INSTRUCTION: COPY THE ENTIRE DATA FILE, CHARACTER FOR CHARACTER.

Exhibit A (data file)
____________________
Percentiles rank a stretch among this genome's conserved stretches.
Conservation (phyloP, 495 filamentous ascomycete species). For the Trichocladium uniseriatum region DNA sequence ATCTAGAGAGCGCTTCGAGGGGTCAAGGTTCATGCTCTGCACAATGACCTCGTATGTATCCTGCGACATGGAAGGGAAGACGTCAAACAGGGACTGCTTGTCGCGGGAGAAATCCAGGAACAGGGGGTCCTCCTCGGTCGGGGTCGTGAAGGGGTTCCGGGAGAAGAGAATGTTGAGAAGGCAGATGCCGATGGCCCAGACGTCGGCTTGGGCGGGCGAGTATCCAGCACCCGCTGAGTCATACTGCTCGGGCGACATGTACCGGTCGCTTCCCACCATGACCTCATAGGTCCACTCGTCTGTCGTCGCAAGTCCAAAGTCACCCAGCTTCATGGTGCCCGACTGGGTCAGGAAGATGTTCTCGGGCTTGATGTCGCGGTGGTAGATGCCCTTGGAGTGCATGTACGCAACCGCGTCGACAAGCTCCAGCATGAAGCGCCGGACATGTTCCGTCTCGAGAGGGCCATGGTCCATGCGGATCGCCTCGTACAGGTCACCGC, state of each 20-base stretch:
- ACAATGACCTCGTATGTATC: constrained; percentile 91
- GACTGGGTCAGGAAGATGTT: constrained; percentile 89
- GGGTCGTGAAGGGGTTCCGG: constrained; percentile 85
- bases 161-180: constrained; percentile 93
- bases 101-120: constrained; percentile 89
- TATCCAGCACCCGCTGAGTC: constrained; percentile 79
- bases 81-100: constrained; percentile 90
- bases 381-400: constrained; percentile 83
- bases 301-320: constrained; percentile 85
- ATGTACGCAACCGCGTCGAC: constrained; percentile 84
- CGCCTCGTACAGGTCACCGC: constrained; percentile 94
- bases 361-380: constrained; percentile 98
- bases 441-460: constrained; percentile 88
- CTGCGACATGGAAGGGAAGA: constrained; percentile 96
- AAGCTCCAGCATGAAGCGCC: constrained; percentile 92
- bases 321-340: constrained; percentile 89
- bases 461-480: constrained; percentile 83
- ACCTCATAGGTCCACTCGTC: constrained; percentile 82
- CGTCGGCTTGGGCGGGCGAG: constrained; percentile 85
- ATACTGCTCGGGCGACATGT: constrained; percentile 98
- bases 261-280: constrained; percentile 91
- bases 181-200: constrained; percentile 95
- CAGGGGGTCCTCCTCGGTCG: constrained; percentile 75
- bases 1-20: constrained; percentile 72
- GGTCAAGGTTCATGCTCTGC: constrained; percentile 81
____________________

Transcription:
Percentiles rank a stretch among this genome's conserved stretches.
Conservation (phyloP, 495 filamentous ascomycete species). For the Trichocladium uniseriatum region DNA sequence ATCTAGAGAGCGCTTCGAGGGGTCAAGGTTCATGCTCTGCACAATGACCTCGTATGTATCCTGCGACATGGAAGGGAAGACGTCAAACAGGGACTGCTTGTCGCGGGAGAAATCCAGGAACAGGGGGTCCTCCTCGGTCGGGGTCGTGAAGGGGTTCCGGGAGAAGAGAATGTTGAGAAGGCAGATGCCGATGGCCCAGACGTCGGCTTGGGCGGGCGAGTATCCAGCACCCGCTGAGTCATACTGCTCGGGCGACATGTACCGGTCGCTTCCCACCATGACCTCATAGGTCCACTCGTCTGTCGTCGCAAGTCCAAAGTCACCCAGCTTCATGGTGCCCGACTGGGTCAGGAAGATGTTCTCGGGCTTGATGTCGCGGTGGTAGATGCCCTTGGAGTGCATGTACGCAACCGCGTCGACAAGCTCCAGCATGAAGCGCCGGACATGTTCCGTCTCGAGAGGGCCATGGTCCATGCGGATCGCCTCGTACAGGTCACCGC, state of each 20-base stretch:
- ACAATGACCTCGTATGTATC: constrained; percentile 91
- GACTGGGTCAGGAAGATGTT: constrained; percentile 89
- GGGTCGTGAAGGGGTTCCGG: constrained; percentile 85
- bases 161-180: constrained; percentile 93
- bases 101-120: constrained; percentile 89
- TATCCAGCACCCGCTGAGTC: constrained; percentile 79
- bases 81-100: constrained; percentile 90
- bases 381-400: constrained; percentile 83
- bases 301-320: constrained; percentile 85
- ATGTACGCAACCGCGTCGAC: constrained; percentile 84
- CGCCTCGTACAGGTCACCGC: constrained; percentile 94
- bases 361-380: constrained; percentile 98
- bases 441-460: constrained; percentile 88
- CTGCGACATGGAAGGGAAGA: constrained; percentile 96
- AAGCTCCAGCATGAAGCGCC: constrained; percentile 92
- bases 321-340: constrained; percentile 89
- bases 461-480: constrained; percentile 83
- ACCTCATAGGTCCACTCGTC: constrained; percentile 82
- CGTCGGCTTGGGCGGGCGAG: constrained; percentile 85
- ATACTGCTCGGGCGACATGT: constrained; percentile 98
- bases 261-280: constrained; percentile 91
- bases 181-200: constrained; percentile 95
- CAGGGGGTCCTCCTCGGTCG: constrained; percentile 75
- bases 1-20: constrained; percentile 72
- GGTCAAGGTTCATGCTCTGC: constrained; percentile 81